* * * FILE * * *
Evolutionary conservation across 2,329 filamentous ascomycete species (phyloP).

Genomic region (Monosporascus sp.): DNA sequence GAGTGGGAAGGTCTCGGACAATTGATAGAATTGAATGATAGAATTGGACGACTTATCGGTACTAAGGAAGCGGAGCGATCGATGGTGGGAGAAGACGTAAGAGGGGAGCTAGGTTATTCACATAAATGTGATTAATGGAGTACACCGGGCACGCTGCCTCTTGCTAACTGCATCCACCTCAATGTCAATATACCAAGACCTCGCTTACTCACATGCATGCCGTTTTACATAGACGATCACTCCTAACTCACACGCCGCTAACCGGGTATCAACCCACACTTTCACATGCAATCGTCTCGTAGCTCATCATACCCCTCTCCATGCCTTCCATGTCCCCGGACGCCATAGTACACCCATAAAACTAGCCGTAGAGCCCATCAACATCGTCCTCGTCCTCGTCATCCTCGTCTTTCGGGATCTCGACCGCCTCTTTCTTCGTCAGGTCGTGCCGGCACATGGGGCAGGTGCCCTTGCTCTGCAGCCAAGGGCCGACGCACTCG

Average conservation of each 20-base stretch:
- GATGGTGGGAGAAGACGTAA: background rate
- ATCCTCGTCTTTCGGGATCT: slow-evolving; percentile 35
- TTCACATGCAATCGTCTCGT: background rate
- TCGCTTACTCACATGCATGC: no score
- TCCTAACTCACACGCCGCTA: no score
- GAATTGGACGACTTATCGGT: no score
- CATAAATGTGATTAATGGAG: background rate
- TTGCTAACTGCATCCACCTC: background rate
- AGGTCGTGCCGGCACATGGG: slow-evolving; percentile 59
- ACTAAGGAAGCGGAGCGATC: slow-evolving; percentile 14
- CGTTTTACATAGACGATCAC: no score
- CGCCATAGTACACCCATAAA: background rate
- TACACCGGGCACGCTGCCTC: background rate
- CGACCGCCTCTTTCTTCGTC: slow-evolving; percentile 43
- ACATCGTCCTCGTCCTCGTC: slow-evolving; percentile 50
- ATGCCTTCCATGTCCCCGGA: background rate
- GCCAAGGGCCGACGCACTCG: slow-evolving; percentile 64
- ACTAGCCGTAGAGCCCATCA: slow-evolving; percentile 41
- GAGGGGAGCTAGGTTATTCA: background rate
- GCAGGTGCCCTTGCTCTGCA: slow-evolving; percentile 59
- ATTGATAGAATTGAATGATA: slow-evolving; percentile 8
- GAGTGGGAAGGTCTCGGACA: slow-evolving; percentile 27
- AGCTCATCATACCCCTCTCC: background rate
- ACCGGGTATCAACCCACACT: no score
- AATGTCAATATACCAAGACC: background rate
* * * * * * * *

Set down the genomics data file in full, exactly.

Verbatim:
Evolutionary conservation across 2,329 filamentous ascomycete species (phyloP).

Genomic region (Monosporascus sp.): DNA sequence GAGTGGGAAGGTCTCGGACAATTGATAGAATTGAATGATAGAATTGGACGACTTATCGGTACTAAGGAAGCGGAGCGATCGATGGTGGGAGAAGACGTAAGAGGGGAGCTAGGTTATTCACATAAATGTGATTAATGGAGTACACCGGGCACGCTGCCTCTTGCTAACTGCATCCACCTCAATGTCAATATACCAAGACCTCGCTTACTCACATGCATGCCGTTTTACATAGACGATCACTCCTAACTCACACGCCGCTAACCGGGTATCAACCCACACTTTCACATGCAATCGTCTCGTAGCTCATCATACCCCTCTCCATGCCTTCCATGTCCCCGGACGCCATAGTACACCCATAAAACTAGCCGTAGAGCCCATCAACATCGTCCTCGTCCTCGTCATCCTCGTCTTTCGGGATCTCGACCGCCTCTTTCTTCGTCAGGTCGTGCCGGCACATGGGGCAGGTGCCCTTGCTCTGCAGCCAAGGGCCGACGCACTCG

Average conservation of each 20-base stretch:
- GATGGTGGGAGAAGACGTAA: background rate
- ATCCTCGTCTTTCGGGATCT: slow-evolving; percentile 35
- TTCACATGCAATCGTCTCGT: background rate
- TCGCTTACTCACATGCATGC: no score
- TCCTAACTCACACGCCGCTA: no score
- GAATTGGACGACTTATCGGT: no score
- CATAAATGTGATTAATGGAG: background rate
- TTGCTAACTGCATCCACCTC: background rate
- AGGTCGTGCCGGCACATGGG: slow-evolving; percentile 59
- ACTAAGGAAGCGGAGCGATC: slow-evolving; percentile 14
- CGTTTTACATAGACGATCAC: no score
- CGCCATAGTACACCCATAAA: background rate
- TACACCGGGCACGCTGCCTC: background rate
- CGACCGCCTCTTTCTTCGTC: slow-evolving; percentile 43
- ACATCGTCCTCGTCCTCGTC: slow-evolving; percentile 50
- ATGCCTTCCATGTCCCCGGA: background rate
- GCCAAGGGCCGACGCACTCG: slow-evolving; percentile 64
- ACTAGCCGTAGAGCCCATCA: slow-evolving; percentile 41
- GAGGGGAGCTAGGTTATTCA: background rate
- GCAGGTGCCCTTGCTCTGCA: slow-evolving; percentile 59
- ATTGATAGAATTGAATGATA: slow-evolving; percentile 8
- GAGTGGGAAGGTCTCGGACA: slow-evolving; percentile 27
- AGCTCATCATACCCCTCTCC: background rate
- ACCGGGTATCAACCCACACT: no score
- AATGTCAATATACCAAGACC: background rate